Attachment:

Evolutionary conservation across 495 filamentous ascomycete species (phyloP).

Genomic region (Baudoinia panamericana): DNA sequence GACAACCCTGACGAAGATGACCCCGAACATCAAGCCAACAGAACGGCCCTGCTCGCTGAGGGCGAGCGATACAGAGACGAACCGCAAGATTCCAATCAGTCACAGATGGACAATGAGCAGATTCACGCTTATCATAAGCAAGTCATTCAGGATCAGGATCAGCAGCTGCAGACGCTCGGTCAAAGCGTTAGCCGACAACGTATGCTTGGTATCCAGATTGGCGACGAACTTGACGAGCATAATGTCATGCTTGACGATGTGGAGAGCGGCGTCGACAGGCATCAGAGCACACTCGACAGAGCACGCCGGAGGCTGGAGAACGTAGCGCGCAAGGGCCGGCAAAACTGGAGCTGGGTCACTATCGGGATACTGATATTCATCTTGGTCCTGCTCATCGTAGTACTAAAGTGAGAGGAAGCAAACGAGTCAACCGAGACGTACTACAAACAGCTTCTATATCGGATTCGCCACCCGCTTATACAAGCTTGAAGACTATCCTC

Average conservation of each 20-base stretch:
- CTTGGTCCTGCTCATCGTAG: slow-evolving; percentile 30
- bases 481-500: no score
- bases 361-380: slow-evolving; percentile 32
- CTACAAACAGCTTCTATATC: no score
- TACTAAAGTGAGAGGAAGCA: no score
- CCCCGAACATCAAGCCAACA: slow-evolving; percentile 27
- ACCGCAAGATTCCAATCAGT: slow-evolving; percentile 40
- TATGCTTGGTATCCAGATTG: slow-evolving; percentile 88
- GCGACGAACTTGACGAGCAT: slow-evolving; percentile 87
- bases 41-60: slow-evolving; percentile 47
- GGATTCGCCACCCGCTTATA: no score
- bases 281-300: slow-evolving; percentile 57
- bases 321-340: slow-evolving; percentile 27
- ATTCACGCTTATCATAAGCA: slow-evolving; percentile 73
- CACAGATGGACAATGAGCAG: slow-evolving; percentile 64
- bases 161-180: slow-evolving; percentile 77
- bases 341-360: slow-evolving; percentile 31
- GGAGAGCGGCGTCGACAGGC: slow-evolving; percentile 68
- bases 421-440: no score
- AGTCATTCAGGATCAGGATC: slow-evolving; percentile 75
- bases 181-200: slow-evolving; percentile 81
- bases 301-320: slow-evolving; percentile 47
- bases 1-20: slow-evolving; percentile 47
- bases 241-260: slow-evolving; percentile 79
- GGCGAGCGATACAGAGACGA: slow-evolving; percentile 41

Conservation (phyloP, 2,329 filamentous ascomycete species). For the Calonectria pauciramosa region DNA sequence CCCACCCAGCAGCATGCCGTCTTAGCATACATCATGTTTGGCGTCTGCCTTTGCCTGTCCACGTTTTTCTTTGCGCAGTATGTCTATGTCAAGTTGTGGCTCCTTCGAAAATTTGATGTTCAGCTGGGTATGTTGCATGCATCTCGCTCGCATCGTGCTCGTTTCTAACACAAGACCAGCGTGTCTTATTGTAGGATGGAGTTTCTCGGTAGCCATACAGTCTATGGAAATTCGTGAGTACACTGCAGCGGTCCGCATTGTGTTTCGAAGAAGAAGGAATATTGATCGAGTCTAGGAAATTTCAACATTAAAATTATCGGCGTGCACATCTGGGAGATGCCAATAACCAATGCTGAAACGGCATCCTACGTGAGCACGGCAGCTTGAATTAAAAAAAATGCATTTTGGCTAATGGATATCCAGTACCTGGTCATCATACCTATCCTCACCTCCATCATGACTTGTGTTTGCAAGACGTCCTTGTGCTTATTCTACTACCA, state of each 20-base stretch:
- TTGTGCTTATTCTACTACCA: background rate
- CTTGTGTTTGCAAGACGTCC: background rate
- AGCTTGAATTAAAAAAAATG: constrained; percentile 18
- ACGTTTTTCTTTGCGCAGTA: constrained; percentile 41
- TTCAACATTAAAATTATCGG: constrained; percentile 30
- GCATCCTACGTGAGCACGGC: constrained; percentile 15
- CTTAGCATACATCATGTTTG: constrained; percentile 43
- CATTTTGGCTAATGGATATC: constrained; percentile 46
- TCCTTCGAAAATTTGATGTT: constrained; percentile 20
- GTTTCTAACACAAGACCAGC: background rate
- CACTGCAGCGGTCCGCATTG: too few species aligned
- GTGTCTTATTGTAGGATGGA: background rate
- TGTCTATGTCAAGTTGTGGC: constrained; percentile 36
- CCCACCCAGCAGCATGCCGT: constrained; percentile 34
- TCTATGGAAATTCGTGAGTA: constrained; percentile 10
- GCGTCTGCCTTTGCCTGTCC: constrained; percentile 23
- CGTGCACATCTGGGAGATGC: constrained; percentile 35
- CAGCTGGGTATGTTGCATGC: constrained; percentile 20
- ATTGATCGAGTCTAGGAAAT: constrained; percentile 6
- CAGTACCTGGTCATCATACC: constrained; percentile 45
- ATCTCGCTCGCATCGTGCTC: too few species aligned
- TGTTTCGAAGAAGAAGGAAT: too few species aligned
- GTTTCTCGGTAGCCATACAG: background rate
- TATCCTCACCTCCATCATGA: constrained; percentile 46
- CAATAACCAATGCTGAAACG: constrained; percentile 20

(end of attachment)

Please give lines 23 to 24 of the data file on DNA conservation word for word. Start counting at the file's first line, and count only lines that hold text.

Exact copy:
- AGTCATTCAGGATCAGGATC: slow-evolving; percentile 75
- bases 181-200: slow-evolving; percentile 81